|Pan‐Arctic soil moisture control on tundra carbon sequestration and plant productivity|Zona, D.; Lafleur, P.M.; Hufkens, K.; Gioli, B.; Bailey, B.; Burba, G.; Euskirchen, E.S.; Watts, J.D.; Arndt, K.A.; Farina, M.; Kimball, J.S.; Heimann, M.; Göckede, M.; Pallandt, M.; Christensen, T.R.; Mastepanov, M.; López‐Blanco, E.; Dolman, A.J.; Commane, R.; Miller, C.E.; Hashemi, J.; Kutzbach, L.; Holl, D.; Boike, J.; Wille, C.; Sachs, T.; Kalhori, A.; Humphreys, E.R.; Sonnentag, O.; Meyer, G.; Gosselin, G.H.; Marsh, P.; Oechel, W.C. (2023). Pan‐Arctic soil moisture control on tundra carbon sequestration and plant productivity. Glob. Chang. Biol. 29(5): 1267-1281. https://dx.doi.org/10.1111/gcb.16487
In: Global Change Biology. Blackwell Publishers: Oxford. ISSN 1354-1013; e-ISSN 1365-2486, meer
carbon loss; climate change; drying; permafrost; tundra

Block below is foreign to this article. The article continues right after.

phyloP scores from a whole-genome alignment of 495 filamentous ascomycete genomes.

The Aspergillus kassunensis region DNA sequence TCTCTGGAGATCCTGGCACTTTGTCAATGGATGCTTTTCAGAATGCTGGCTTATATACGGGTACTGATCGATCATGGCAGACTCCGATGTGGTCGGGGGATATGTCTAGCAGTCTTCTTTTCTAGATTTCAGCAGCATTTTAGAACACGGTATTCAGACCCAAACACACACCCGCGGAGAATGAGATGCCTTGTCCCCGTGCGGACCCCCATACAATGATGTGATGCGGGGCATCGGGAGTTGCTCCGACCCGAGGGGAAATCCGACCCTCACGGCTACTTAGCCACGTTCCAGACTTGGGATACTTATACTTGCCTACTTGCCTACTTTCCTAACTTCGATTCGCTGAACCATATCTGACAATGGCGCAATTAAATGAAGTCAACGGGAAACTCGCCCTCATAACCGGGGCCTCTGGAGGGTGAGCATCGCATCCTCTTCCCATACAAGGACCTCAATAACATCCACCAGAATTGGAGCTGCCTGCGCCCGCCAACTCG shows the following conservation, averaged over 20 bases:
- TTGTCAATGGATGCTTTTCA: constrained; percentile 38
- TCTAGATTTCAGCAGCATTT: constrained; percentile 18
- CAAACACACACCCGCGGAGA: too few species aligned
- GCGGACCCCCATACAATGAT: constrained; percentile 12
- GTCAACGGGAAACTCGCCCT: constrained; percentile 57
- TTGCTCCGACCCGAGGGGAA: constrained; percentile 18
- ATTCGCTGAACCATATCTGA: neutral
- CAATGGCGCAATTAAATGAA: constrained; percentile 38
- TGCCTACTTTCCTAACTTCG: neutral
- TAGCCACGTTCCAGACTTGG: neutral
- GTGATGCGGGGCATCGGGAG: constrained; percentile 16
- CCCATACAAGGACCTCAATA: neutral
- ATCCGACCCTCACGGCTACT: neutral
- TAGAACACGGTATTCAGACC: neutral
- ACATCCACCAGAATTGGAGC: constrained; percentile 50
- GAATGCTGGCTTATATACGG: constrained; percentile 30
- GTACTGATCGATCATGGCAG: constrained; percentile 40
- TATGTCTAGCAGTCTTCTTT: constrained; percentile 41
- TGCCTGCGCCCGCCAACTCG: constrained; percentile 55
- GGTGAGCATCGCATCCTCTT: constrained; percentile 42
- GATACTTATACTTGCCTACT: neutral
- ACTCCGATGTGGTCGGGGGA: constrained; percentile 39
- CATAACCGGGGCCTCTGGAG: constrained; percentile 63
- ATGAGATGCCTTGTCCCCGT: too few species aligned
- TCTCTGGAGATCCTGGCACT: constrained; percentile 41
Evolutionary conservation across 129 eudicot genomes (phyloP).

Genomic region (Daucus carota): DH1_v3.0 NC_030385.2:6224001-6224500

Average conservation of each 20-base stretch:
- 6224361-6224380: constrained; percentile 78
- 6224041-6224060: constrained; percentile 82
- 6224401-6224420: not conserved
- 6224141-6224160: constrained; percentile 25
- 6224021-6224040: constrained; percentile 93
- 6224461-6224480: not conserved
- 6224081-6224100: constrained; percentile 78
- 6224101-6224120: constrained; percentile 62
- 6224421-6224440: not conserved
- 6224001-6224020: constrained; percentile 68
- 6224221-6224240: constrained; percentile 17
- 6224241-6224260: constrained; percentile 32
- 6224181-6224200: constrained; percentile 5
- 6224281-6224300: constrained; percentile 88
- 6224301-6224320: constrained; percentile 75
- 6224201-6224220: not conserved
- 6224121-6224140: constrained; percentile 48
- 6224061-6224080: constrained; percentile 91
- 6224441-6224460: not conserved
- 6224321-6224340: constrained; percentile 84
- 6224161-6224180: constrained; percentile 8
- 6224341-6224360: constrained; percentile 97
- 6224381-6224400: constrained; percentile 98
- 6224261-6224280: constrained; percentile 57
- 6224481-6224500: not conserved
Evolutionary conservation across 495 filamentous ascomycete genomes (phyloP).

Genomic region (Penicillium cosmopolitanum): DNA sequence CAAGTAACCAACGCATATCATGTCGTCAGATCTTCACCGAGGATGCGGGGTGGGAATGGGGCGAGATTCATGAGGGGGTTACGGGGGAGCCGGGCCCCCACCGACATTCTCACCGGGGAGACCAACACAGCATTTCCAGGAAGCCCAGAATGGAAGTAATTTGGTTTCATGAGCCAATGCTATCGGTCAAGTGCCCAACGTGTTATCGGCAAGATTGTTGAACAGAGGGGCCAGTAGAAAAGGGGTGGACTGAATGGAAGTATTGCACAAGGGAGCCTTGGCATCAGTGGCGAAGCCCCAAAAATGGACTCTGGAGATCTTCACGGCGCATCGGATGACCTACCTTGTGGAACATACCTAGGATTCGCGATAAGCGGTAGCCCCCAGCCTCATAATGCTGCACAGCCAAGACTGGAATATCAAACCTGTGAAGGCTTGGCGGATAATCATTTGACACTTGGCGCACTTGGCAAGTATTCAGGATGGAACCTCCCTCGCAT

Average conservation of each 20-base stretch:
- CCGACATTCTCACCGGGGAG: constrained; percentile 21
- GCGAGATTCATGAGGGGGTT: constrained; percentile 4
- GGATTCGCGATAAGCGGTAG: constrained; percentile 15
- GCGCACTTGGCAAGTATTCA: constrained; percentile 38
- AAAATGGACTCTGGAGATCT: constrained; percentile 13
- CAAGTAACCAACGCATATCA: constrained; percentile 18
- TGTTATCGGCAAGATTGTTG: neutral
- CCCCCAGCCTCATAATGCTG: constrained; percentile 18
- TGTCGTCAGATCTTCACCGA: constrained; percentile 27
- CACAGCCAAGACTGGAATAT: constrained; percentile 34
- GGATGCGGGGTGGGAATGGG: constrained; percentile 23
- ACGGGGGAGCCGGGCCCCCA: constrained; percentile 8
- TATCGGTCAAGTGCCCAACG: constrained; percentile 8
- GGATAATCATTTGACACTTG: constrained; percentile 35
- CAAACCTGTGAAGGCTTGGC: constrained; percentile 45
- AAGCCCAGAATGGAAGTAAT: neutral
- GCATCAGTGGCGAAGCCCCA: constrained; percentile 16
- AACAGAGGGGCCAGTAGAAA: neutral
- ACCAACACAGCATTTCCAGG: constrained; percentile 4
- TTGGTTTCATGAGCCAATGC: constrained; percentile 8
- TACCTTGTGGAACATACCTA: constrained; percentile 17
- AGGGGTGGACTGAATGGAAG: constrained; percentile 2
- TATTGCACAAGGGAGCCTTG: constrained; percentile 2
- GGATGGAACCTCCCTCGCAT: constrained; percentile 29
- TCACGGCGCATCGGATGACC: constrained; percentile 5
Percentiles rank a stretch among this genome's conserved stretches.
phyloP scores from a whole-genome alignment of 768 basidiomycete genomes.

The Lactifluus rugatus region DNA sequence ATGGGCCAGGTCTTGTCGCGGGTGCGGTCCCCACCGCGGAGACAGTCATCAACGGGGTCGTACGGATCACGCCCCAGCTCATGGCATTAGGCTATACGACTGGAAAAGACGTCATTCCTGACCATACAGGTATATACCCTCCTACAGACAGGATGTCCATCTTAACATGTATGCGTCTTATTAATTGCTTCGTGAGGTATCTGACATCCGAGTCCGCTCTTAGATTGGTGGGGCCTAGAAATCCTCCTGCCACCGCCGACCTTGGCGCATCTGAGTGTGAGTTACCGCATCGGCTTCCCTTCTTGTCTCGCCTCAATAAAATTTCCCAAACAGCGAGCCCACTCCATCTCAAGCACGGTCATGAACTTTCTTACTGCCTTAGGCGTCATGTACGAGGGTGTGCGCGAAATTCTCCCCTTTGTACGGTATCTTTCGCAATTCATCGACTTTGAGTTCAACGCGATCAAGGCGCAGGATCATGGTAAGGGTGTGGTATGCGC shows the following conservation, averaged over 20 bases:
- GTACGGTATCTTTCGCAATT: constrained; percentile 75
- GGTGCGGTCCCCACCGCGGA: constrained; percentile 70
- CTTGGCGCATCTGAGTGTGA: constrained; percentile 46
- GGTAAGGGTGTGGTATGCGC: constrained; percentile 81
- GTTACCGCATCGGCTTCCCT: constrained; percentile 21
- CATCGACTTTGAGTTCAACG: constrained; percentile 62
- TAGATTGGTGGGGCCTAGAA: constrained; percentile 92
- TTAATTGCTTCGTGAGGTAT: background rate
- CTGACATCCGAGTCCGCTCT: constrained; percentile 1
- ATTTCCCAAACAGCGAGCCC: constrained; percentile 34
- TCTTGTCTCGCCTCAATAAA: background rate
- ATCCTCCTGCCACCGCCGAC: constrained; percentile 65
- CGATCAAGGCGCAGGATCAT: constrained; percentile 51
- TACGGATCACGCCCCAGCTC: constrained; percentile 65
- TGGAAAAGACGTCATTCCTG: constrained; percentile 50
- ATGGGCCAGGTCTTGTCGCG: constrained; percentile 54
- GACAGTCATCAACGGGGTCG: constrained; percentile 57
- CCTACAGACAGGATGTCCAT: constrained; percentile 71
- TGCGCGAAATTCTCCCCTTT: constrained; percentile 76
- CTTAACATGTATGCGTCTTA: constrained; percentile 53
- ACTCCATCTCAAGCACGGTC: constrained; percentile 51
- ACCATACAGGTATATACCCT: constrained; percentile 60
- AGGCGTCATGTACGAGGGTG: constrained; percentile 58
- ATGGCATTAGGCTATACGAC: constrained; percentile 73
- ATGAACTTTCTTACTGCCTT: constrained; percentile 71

Long- term atmospheric CO2 concentration records have suggested a reduction in the positive effect of warming on high- latitude carbon uptake since the 1990s. A vari-ety of mechanisms have been proposed to explain the reduced net carbon sink of northern ecosystems with increased air temperature, including water stress on veg-etation and increased respiration over recent decades. However, the lack of consist-ent long-term carbon flux and in situ soil moisture data has severely limited our ability to identify the mechanisms responsible for the recent reduced carbon sink strength. In this study, we used a record of nearly 100 site-years of eddy covariance data from 11 continuous permafrost tundra sites distributed across the circumpolar Arctic to test the temperature (expressed as growing degree days, GDD) responses of gross primary production (GPP), net ecosystem exchange (NEE), and ecosystem respira-tion (ER) at different periods of the summer (early, peak, and late summer) including dominant tundra vegetation classes (graminoids and mosses, and shrubs). We further tested GPP, NEE, and ER relationships with soil moisture and vapor pressure deficit to identify potential moisture limitations on plant productivity and net carbon exchange. Our results show a decrease in GPP with rising GDD during the peak summer (July) for both vegetation classes, and a significant relationship between the peak summer GPP and soil moisture after statistically controlling for GDD in a partial correlation analysis. These results suggest that tundra ecosystems might not benefit from in-creased temperature as much as suggested by several terrestrial biosphere models, if decreased soil moisture limits the peak summer plant productivity, reducing the abil-ity of these ecosystems to sequester carbon during the summer.